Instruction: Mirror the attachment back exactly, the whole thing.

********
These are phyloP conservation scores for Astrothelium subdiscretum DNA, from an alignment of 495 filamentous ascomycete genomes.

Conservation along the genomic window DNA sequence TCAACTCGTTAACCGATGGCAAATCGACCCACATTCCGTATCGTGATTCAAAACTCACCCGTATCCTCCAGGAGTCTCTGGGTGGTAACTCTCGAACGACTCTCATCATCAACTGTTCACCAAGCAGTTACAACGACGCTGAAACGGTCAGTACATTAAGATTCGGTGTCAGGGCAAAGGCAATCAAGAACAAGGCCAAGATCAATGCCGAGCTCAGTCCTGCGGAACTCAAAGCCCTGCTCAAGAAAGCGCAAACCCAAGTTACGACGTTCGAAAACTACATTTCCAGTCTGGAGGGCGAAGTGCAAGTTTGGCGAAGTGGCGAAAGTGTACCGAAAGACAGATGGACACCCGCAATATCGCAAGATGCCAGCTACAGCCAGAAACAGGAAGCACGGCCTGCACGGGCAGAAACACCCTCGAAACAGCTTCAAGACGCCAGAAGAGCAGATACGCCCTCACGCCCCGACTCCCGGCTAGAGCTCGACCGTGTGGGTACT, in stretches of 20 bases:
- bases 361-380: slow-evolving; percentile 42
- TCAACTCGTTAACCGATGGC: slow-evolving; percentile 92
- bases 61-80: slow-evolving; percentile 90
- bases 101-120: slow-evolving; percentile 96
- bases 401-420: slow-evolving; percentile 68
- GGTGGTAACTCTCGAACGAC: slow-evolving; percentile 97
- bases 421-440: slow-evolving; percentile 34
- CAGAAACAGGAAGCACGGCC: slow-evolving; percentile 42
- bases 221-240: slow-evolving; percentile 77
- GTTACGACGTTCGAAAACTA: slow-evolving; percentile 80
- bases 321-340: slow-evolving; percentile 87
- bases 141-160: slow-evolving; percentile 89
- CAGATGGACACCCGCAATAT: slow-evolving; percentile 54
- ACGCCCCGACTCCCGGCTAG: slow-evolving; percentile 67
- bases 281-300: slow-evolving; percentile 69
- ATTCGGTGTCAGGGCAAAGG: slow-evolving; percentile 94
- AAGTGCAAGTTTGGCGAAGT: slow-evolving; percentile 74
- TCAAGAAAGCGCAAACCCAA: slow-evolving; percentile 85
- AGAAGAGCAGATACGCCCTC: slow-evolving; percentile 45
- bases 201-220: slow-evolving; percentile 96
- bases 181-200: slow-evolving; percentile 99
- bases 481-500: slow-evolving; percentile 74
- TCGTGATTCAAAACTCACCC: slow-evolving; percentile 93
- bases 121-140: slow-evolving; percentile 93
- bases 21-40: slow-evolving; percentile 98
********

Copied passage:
These are phyloP conservation scores for Astrothelium subdiscretum DNA, from an alignment of 495 filamentous ascomycete genomes.

Conservation along the genomic window DNA sequence TCAACTCGTTAACCGATGGCAAATCGACCCACATTCCGTATCGTGATTCAAAACTCACCCGTATCCTCCAGGAGTCTCTGGGTGGTAACTCTCGAACGACTCTCATCATCAACTGTTCACCAAGCAGTTACAACGACGCTGAAACGGTCAGTACATTAAGATTCGGTGTCAGGGCAAAGGCAATCAAGAACAAGGCCAAGATCAATGCCGAGCTCAGTCCTGCGGAACTCAAAGCCCTGCTCAAGAAAGCGCAAACCCAAGTTACGACGTTCGAAAACTACATTTCCAGTCTGGAGGGCGAAGTGCAAGTTTGGCGAAGTGGCGAAAGTGTACCGAAAGACAGATGGACACCCGCAATATCGCAAGATGCCAGCTACAGCCAGAAACAGGAAGCACGGCCTGCACGGGCAGAAACACCCTCGAAACAGCTTCAAGACGCCAGAAGAGCAGATACGCCCTCACGCCCCGACTCCCGGCTAGAGCTCGACCGTGTGGGTACT, in stretches of 20 bases:
- bases 361-380: slow-evolving; percentile 42
- TCAACTCGTTAACCGATGGC: slow-evolving; percentile 92
- bases 61-80: slow-evolving; percentile 90
- bases 101-120: slow-evolving; percentile 96
- bases 401-420: slow-evolving; percentile 68
- GGTGGTAACTCTCGAACGAC: slow-evolving; percentile 97
- bases 421-440: slow-evolving; percentile 34
- CAGAAACAGGAAGCACGGCC: slow-evolving; percentile 42
- bases 221-240: slow-evolving; percentile 77
- GTTACGACGTTCGAAAACTA: slow-evolving; percentile 80
- bases 321-340: slow-evolving; percentile 87
- bases 141-160: slow-evolving; percentile 89
- CAGATGGACACCCGCAATAT: slow-evolving; percentile 54
- ACGCCCCGACTCCCGGCTAG: slow-evolving; percentile 67
- bases 281-300: slow-evolving; percentile 69
- ATTCGGTGTCAGGGCAAAGG: slow-evolving; percentile 94
- AAGTGCAAGTTTGGCGAAGT: slow-evolving; percentile 74
- TCAAGAAAGCGCAAACCCAA: slow-evolving; percentile 85
- AGAAGAGCAGATACGCCCTC: slow-evolving; percentile 45
- bases 201-220: slow-evolving; percentile 96
- bases 181-200: slow-evolving; percentile 99
- bases 481-500: slow-evolving; percentile 74
- TCGTGATTCAAAACTCACCC: slow-evolving; percentile 93
- bases 121-140: slow-evolving; percentile 93
- bases 21-40: slow-evolving; percentile 98